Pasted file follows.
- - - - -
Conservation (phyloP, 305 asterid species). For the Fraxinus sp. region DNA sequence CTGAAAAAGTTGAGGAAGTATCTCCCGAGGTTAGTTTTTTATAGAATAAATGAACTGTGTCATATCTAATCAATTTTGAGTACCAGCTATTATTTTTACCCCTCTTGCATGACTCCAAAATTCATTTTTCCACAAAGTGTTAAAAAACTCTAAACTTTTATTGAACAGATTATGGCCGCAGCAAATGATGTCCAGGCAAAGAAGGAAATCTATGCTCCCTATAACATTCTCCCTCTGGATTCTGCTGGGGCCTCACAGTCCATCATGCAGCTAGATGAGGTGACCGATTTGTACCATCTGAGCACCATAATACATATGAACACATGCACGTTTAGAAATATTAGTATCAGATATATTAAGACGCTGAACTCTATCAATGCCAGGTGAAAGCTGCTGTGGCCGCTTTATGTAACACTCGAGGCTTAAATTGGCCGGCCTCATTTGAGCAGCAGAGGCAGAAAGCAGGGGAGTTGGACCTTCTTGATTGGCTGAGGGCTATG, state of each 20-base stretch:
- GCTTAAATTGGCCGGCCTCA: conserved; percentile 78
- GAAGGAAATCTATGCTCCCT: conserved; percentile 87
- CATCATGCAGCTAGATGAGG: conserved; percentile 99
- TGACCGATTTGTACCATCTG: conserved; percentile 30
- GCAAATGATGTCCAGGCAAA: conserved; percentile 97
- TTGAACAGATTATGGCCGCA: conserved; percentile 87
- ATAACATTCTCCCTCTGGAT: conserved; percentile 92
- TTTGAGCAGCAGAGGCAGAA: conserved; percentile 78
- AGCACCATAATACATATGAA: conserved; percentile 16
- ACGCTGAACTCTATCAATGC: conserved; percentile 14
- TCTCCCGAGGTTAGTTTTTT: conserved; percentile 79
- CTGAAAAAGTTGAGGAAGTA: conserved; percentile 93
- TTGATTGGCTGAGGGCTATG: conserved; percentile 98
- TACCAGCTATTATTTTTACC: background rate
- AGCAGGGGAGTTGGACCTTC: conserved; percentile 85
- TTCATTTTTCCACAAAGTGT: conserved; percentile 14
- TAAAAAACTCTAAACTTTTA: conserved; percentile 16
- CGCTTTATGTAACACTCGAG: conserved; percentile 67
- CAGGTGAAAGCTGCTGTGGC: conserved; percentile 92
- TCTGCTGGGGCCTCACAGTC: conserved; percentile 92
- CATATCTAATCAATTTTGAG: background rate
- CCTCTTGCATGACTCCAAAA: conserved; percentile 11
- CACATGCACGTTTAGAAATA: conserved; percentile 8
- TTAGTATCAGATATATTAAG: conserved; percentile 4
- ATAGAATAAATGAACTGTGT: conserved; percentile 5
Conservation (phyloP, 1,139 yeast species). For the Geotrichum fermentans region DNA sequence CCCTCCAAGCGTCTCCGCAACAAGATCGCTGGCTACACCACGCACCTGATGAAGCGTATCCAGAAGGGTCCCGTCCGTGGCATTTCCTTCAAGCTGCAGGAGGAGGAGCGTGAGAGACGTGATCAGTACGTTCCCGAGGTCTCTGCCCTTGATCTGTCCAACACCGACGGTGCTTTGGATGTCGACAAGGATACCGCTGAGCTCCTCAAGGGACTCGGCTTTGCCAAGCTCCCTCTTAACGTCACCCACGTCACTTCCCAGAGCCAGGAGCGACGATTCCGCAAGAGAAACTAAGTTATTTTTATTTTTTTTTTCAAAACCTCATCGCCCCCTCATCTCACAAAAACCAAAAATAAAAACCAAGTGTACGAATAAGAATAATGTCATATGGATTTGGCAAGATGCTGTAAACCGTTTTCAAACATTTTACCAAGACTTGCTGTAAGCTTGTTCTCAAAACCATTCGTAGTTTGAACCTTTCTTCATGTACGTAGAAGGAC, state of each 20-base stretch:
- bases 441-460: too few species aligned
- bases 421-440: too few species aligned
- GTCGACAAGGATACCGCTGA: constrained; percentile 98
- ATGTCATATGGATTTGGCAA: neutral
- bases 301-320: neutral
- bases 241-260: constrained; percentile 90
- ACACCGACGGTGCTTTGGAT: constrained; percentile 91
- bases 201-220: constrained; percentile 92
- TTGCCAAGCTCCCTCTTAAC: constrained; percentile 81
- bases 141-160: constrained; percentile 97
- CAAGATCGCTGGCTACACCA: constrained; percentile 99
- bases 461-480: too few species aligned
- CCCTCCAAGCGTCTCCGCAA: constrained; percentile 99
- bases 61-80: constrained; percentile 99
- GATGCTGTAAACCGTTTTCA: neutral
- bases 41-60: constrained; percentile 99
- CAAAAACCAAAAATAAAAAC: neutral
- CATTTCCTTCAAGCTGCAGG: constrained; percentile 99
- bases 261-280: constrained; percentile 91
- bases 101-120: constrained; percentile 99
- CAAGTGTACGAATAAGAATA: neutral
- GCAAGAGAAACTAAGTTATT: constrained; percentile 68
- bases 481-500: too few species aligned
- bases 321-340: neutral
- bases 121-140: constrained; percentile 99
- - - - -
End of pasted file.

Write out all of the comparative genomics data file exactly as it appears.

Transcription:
Conservation (phyloP, 305 asterid species). For the Fraxinus sp. region DNA sequence CTGAAAAAGTTGAGGAAGTATCTCCCGAGGTTAGTTTTTTATAGAATAAATGAACTGTGTCATATCTAATCAATTTTGAGTACCAGCTATTATTTTTACCCCTCTTGCATGACTCCAAAATTCATTTTTCCACAAAGTGTTAAAAAACTCTAAACTTTTATTGAACAGATTATGGCCGCAGCAAATGATGTCCAGGCAAAGAAGGAAATCTATGCTCCCTATAACATTCTCCCTCTGGATTCTGCTGGGGCCTCACAGTCCATCATGCAGCTAGATGAGGTGACCGATTTGTACCATCTGAGCACCATAATACATATGAACACATGCACGTTTAGAAATATTAGTATCAGATATATTAAGACGCTGAACTCTATCAATGCCAGGTGAAAGCTGCTGTGGCCGCTTTATGTAACACTCGAGGCTTAAATTGGCCGGCCTCATTTGAGCAGCAGAGGCAGAAAGCAGGGGAGTTGGACCTTCTTGATTGGCTGAGGGCTATG, state of each 20-base stretch:
- GCTTAAATTGGCCGGCCTCA: conserved; percentile 78
- GAAGGAAATCTATGCTCCCT: conserved; percentile 87
- CATCATGCAGCTAGATGAGG: conserved; percentile 99
- TGACCGATTTGTACCATCTG: conserved; percentile 30
- GCAAATGATGTCCAGGCAAA: conserved; percentile 97
- TTGAACAGATTATGGCCGCA: conserved; percentile 87
- ATAACATTCTCCCTCTGGAT: conserved; percentile 92
- TTTGAGCAGCAGAGGCAGAA: conserved; percentile 78
- AGCACCATAATACATATGAA: conserved; percentile 16
- ACGCTGAACTCTATCAATGC: conserved; percentile 14
- TCTCCCGAGGTTAGTTTTTT: conserved; percentile 79
- CTGAAAAAGTTGAGGAAGTA: conserved; percentile 93
- TTGATTGGCTGAGGGCTATG: conserved; percentile 98
- TACCAGCTATTATTTTTACC: background rate
- AGCAGGGGAGTTGGACCTTC: conserved; percentile 85
- TTCATTTTTCCACAAAGTGT: conserved; percentile 14
- TAAAAAACTCTAAACTTTTA: conserved; percentile 16
- CGCTTTATGTAACACTCGAG: conserved; percentile 67
- CAGGTGAAAGCTGCTGTGGC: conserved; percentile 92
- TCTGCTGGGGCCTCACAGTC: conserved; percentile 92
- CATATCTAATCAATTTTGAG: background rate
- CCTCTTGCATGACTCCAAAA: conserved; percentile 11
- CACATGCACGTTTAGAAATA: conserved; percentile 8
- TTAGTATCAGATATATTAAG: conserved; percentile 4
- ATAGAATAAATGAACTGTGT: conserved; percentile 5
Conservation (phyloP, 1,139 yeast species). For the Geotrichum fermentans region DNA sequence CCCTCCAAGCGTCTCCGCAACAAGATCGCTGGCTACACCACGCACCTGATGAAGCGTATCCAGAAGGGTCCCGTCCGTGGCATTTCCTTCAAGCTGCAGGAGGAGGAGCGTGAGAGACGTGATCAGTACGTTCCCGAGGTCTCTGCCCTTGATCTGTCCAACACCGACGGTGCTTTGGATGTCGACAAGGATACCGCTGAGCTCCTCAAGGGACTCGGCTTTGCCAAGCTCCCTCTTAACGTCACCCACGTCACTTCCCAGAGCCAGGAGCGACGATTCCGCAAGAGAAACTAAGTTATTTTTATTTTTTTTTTCAAAACCTCATCGCCCCCTCATCTCACAAAAACCAAAAATAAAAACCAAGTGTACGAATAAGAATAATGTCATATGGATTTGGCAAGATGCTGTAAACCGTTTTCAAACATTTTACCAAGACTTGCTGTAAGCTTGTTCTCAAAACCATTCGTAGTTTGAACCTTTCTTCATGTACGTAGAAGGAC, state of each 20-base stretch:
- bases 441-460: too few species aligned
- bases 421-440: too few species aligned
- GTCGACAAGGATACCGCTGA: constrained; percentile 98
- ATGTCATATGGATTTGGCAA: neutral
- bases 301-320: neutral
- bases 241-260: constrained; percentile 90
- ACACCGACGGTGCTTTGGAT: constrained; percentile 91
- bases 201-220: constrained; percentile 92
- TTGCCAAGCTCCCTCTTAAC: constrained; percentile 81
- bases 141-160: constrained; percentile 97
- CAAGATCGCTGGCTACACCA: constrained; percentile 99
- bases 461-480: too few species aligned
- CCCTCCAAGCGTCTCCGCAA: constrained; percentile 99
- bases 61-80: constrained; percentile 99
- GATGCTGTAAACCGTTTTCA: neutral
- bases 41-60: constrained; percentile 99
- CAAAAACCAAAAATAAAAAC: neutral
- CATTTCCTTCAAGCTGCAGG: constrained; percentile 99
- bases 261-280: constrained; percentile 91
- bases 101-120: constrained; percentile 99
- CAAGTGTACGAATAAGAATA: neutral
- GCAAGAGAAACTAAGTTATT: constrained; percentile 68
- bases 481-500: too few species aligned
- bases 321-340: neutral
- bases 121-140: constrained; percentile 99